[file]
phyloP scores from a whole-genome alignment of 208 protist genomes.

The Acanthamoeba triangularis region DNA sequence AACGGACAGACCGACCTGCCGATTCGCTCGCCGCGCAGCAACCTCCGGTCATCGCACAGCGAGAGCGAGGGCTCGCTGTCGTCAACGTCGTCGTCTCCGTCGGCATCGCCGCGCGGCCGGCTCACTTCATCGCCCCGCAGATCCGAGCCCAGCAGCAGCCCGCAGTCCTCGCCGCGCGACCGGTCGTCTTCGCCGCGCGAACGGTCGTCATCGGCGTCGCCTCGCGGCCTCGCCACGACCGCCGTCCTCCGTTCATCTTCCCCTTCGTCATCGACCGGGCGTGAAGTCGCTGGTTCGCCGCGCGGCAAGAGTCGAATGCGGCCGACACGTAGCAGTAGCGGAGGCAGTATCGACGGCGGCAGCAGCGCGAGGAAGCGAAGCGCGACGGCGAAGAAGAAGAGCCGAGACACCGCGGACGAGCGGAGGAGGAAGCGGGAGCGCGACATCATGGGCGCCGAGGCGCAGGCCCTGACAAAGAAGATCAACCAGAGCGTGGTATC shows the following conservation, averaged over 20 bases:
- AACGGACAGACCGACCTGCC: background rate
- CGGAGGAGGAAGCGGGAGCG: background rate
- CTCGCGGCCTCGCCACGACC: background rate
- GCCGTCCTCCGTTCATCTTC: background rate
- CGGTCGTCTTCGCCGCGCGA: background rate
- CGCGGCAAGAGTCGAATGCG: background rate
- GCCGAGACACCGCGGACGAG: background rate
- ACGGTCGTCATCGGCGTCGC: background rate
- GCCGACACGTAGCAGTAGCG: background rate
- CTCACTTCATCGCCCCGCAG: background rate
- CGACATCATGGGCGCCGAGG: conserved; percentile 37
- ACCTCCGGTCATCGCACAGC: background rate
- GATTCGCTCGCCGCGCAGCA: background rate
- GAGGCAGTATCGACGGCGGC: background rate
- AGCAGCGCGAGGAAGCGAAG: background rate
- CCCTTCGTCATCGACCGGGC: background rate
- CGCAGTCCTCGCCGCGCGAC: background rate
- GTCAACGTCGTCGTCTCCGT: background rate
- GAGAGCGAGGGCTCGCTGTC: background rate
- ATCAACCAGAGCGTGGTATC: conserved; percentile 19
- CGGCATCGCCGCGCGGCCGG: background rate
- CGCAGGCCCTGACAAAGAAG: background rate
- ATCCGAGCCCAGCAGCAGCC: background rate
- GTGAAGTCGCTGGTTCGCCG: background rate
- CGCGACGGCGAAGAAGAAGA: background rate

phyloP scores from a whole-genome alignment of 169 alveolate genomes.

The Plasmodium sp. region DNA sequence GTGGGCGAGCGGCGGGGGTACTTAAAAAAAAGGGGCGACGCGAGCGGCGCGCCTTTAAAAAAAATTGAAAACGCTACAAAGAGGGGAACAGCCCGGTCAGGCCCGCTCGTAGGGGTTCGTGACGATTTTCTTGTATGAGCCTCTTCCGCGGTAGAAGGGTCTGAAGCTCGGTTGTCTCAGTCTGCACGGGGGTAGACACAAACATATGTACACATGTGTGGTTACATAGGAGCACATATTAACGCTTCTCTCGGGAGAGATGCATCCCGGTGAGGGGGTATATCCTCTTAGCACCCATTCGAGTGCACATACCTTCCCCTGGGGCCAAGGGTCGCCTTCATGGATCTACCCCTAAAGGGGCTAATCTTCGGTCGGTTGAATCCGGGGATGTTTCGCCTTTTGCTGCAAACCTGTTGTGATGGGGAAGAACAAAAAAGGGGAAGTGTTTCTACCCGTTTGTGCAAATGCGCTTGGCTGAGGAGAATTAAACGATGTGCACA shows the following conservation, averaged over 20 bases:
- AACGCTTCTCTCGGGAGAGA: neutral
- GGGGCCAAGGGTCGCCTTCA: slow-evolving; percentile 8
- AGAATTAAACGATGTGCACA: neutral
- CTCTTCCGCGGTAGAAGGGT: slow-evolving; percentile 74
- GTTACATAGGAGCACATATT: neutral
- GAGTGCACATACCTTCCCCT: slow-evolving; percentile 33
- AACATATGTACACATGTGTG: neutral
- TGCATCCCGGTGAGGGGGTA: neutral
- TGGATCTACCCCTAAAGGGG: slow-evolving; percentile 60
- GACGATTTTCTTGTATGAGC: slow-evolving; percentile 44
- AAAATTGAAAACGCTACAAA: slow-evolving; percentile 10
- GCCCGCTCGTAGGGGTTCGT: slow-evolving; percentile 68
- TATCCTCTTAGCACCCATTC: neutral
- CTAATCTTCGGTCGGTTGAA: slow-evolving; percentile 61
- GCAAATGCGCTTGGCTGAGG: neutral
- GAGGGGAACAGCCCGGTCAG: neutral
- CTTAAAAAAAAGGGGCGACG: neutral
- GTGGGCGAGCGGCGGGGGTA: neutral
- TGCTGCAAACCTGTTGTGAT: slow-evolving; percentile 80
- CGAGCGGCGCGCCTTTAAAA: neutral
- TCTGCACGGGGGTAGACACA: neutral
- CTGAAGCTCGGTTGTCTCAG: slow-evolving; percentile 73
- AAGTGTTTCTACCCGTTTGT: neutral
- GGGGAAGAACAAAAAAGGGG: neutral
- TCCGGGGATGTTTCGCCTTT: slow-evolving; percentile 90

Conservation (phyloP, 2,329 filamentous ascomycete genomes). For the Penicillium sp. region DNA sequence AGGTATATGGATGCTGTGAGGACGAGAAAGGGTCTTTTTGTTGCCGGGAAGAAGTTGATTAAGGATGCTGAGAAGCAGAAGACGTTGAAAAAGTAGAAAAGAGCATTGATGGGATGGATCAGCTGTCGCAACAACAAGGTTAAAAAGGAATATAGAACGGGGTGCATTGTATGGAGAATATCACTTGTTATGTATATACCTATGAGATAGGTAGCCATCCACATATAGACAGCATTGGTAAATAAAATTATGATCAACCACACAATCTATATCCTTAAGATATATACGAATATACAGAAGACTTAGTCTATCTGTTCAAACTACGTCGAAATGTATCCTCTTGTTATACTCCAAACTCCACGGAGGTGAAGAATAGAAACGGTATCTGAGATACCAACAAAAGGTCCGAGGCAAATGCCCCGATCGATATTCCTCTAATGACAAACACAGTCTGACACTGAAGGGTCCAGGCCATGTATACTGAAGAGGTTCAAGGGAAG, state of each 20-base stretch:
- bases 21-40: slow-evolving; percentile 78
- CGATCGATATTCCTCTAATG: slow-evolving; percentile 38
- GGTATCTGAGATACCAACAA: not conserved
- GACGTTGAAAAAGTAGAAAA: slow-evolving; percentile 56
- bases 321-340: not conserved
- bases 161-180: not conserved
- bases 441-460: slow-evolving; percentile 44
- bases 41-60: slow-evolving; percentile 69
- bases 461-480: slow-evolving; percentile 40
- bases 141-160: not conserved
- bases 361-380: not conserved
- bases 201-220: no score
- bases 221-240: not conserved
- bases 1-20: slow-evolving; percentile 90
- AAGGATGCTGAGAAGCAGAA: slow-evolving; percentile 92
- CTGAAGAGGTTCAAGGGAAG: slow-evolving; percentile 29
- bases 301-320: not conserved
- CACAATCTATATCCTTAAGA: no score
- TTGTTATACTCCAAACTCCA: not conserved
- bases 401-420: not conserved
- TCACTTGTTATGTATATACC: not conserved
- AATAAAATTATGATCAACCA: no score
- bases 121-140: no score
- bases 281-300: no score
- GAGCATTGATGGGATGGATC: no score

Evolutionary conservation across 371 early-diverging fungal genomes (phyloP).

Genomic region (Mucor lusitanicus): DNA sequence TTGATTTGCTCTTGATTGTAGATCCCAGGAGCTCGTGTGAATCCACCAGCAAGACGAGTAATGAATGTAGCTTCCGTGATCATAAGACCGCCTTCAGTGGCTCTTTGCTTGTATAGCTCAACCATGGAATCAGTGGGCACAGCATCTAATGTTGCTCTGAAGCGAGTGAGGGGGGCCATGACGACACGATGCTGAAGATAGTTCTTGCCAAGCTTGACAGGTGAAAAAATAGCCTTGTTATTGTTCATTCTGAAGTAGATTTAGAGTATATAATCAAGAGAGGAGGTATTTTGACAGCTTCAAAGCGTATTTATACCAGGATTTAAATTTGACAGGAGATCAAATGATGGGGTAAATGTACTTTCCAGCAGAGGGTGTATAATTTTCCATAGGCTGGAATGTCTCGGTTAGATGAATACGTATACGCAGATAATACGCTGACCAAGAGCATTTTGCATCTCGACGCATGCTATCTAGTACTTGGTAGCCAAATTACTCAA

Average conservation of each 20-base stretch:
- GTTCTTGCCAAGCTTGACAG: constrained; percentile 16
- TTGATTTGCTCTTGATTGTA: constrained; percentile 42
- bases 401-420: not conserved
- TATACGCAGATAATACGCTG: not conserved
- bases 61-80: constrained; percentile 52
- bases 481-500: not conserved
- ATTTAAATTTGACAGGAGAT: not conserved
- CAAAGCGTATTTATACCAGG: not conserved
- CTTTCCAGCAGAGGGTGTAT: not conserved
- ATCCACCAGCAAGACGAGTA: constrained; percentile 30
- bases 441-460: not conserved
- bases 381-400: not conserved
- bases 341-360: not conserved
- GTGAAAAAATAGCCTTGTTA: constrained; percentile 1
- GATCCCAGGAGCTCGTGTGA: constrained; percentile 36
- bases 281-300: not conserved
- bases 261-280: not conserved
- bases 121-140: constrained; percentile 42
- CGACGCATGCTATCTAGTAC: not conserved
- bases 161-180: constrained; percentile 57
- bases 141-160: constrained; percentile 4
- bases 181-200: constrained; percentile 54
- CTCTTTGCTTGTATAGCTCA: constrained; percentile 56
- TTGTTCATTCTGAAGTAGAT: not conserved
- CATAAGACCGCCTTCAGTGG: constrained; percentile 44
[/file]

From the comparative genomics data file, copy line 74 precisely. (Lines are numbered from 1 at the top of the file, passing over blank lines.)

- TTGTTATACTCCAAACTCCA: not conserved